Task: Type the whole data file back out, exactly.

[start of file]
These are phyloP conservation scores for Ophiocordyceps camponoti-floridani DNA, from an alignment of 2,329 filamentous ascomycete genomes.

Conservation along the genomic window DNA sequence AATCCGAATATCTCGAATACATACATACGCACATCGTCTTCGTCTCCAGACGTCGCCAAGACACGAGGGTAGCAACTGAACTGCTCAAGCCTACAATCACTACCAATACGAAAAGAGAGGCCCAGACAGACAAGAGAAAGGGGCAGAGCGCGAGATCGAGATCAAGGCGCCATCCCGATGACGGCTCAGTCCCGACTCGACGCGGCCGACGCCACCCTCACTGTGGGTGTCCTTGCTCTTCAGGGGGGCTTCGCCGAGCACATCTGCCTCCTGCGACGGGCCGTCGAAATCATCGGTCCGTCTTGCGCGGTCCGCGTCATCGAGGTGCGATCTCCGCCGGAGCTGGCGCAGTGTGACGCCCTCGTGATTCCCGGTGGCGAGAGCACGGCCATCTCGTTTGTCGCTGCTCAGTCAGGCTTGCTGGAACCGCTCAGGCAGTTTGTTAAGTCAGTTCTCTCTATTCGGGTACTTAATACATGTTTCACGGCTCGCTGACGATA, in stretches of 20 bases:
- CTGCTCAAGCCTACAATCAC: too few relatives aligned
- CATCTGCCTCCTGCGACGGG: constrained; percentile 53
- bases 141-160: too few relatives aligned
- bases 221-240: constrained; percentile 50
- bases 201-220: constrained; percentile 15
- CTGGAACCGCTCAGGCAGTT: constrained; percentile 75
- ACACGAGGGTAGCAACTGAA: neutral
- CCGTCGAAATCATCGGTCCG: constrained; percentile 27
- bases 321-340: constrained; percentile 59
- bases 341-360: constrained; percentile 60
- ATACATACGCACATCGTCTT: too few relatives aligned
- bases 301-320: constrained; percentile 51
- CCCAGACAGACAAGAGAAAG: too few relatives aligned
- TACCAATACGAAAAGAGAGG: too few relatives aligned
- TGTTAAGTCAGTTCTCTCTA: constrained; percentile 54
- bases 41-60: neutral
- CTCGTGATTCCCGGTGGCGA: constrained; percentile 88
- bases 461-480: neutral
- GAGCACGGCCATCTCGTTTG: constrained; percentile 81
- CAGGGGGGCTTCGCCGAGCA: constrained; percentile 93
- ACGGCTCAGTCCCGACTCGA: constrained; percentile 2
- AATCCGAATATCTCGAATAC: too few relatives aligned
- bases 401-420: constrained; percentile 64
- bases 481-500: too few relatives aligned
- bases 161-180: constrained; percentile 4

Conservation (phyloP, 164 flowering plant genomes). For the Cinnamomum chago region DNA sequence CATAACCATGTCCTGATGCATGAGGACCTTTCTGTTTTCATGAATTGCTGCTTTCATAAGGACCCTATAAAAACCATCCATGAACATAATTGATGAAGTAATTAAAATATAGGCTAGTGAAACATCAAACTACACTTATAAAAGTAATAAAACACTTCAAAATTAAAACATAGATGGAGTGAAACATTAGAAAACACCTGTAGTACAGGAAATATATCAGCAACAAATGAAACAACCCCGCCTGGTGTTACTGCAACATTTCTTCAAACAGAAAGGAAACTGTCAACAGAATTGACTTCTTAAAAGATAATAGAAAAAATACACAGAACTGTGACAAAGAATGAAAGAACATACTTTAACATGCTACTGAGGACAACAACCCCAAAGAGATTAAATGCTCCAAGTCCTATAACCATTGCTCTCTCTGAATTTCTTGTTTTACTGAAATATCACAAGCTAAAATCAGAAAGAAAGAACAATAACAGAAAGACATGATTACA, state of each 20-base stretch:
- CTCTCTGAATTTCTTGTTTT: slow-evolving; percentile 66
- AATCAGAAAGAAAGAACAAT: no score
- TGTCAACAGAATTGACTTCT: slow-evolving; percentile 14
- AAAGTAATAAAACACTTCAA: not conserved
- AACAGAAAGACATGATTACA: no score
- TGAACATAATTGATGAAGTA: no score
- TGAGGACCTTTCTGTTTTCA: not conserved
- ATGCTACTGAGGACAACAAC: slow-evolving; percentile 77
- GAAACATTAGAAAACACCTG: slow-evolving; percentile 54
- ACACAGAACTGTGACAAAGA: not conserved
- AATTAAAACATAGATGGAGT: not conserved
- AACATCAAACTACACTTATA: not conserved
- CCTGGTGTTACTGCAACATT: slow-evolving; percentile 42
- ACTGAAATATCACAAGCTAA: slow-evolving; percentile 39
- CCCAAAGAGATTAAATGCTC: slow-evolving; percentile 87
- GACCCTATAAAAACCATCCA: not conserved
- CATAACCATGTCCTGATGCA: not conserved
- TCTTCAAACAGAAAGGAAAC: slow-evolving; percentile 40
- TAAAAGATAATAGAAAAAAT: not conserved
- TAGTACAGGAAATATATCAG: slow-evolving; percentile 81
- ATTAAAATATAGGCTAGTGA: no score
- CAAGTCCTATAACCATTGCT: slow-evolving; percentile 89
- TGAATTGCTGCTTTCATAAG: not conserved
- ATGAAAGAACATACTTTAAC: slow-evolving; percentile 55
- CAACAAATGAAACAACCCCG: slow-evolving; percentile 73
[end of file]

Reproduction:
These are phyloP conservation scores for Ophiocordyceps camponoti-floridani DNA, from an alignment of 2,329 filamentous ascomycete genomes.

Conservation along the genomic window DNA sequence AATCCGAATATCTCGAATACATACATACGCACATCGTCTTCGTCTCCAGACGTCGCCAAGACACGAGGGTAGCAACTGAACTGCTCAAGCCTACAATCACTACCAATACGAAAAGAGAGGCCCAGACAGACAAGAGAAAGGGGCAGAGCGCGAGATCGAGATCAAGGCGCCATCCCGATGACGGCTCAGTCCCGACTCGACGCGGCCGACGCCACCCTCACTGTGGGTGTCCTTGCTCTTCAGGGGGGCTTCGCCGAGCACATCTGCCTCCTGCGACGGGCCGTCGAAATCATCGGTCCGTCTTGCGCGGTCCGCGTCATCGAGGTGCGATCTCCGCCGGAGCTGGCGCAGTGTGACGCCCTCGTGATTCCCGGTGGCGAGAGCACGGCCATCTCGTTTGTCGCTGCTCAGTCAGGCTTGCTGGAACCGCTCAGGCAGTTTGTTAAGTCAGTTCTCTCTATTCGGGTACTTAATACATGTTTCACGGCTCGCTGACGATA, in stretches of 20 bases:
- CTGCTCAAGCCTACAATCAC: too few relatives aligned
- CATCTGCCTCCTGCGACGGG: constrained; percentile 53
- bases 141-160: too few relatives aligned
- bases 221-240: constrained; percentile 50
- bases 201-220: constrained; percentile 15
- CTGGAACCGCTCAGGCAGTT: constrained; percentile 75
- ACACGAGGGTAGCAACTGAA: neutral
- CCGTCGAAATCATCGGTCCG: constrained; percentile 27
- bases 321-340: constrained; percentile 59
- bases 341-360: constrained; percentile 60
- ATACATACGCACATCGTCTT: too few relatives aligned
- bases 301-320: constrained; percentile 51
- CCCAGACAGACAAGAGAAAG: too few relatives aligned
- TACCAATACGAAAAGAGAGG: too few relatives aligned
- TGTTAAGTCAGTTCTCTCTA: constrained; percentile 54
- bases 41-60: neutral
- CTCGTGATTCCCGGTGGCGA: constrained; percentile 88
- bases 461-480: neutral
- GAGCACGGCCATCTCGTTTG: constrained; percentile 81
- CAGGGGGGCTTCGCCGAGCA: constrained; percentile 93
- ACGGCTCAGTCCCGACTCGA: constrained; percentile 2
- AATCCGAATATCTCGAATAC: too few relatives aligned
- bases 401-420: constrained; percentile 64
- bases 481-500: too few relatives aligned
- bases 161-180: constrained; percentile 4

Conservation (phyloP, 164 flowering plant genomes). For the Cinnamomum chago region DNA sequence CATAACCATGTCCTGATGCATGAGGACCTTTCTGTTTTCATGAATTGCTGCTTTCATAAGGACCCTATAAAAACCATCCATGAACATAATTGATGAAGTAATTAAAATATAGGCTAGTGAAACATCAAACTACACTTATAAAAGTAATAAAACACTTCAAAATTAAAACATAGATGGAGTGAAACATTAGAAAACACCTGTAGTACAGGAAATATATCAGCAACAAATGAAACAACCCCGCCTGGTGTTACTGCAACATTTCTTCAAACAGAAAGGAAACTGTCAACAGAATTGACTTCTTAAAAGATAATAGAAAAAATACACAGAACTGTGACAAAGAATGAAAGAACATACTTTAACATGCTACTGAGGACAACAACCCCAAAGAGATTAAATGCTCCAAGTCCTATAACCATTGCTCTCTCTGAATTTCTTGTTTTACTGAAATATCACAAGCTAAAATCAGAAAGAAAGAACAATAACAGAAAGACATGATTACA, state of each 20-base stretch:
- CTCTCTGAATTTCTTGTTTT: slow-evolving; percentile 66
- AATCAGAAAGAAAGAACAAT: no score
- TGTCAACAGAATTGACTTCT: slow-evolving; percentile 14
- AAAGTAATAAAACACTTCAA: not conserved
- AACAGAAAGACATGATTACA: no score
- TGAACATAATTGATGAAGTA: no score
- TGAGGACCTTTCTGTTTTCA: not conserved
- ATGCTACTGAGGACAACAAC: slow-evolving; percentile 77
- GAAACATTAGAAAACACCTG: slow-evolving; percentile 54
- ACACAGAACTGTGACAAAGA: not conserved
- AATTAAAACATAGATGGAGT: not conserved
- AACATCAAACTACACTTATA: not conserved
- CCTGGTGTTACTGCAACATT: slow-evolving; percentile 42
- ACTGAAATATCACAAGCTAA: slow-evolving; percentile 39
- CCCAAAGAGATTAAATGCTC: slow-evolving; percentile 87
- GACCCTATAAAAACCATCCA: not conserved
- CATAACCATGTCCTGATGCA: not conserved
- TCTTCAAACAGAAAGGAAAC: slow-evolving; percentile 40
- TAAAAGATAATAGAAAAAAT: not conserved
- TAGTACAGGAAATATATCAG: slow-evolving; percentile 81
- ATTAAAATATAGGCTAGTGA: no score
- CAAGTCCTATAACCATTGCT: slow-evolving; percentile 89
- TGAATTGCTGCTTTCATAAG: not conserved
- ATGAAAGAACATACTTTAAC: slow-evolving; percentile 55
- CAACAAATGAAACAACCCCG: slow-evolving; percentile 73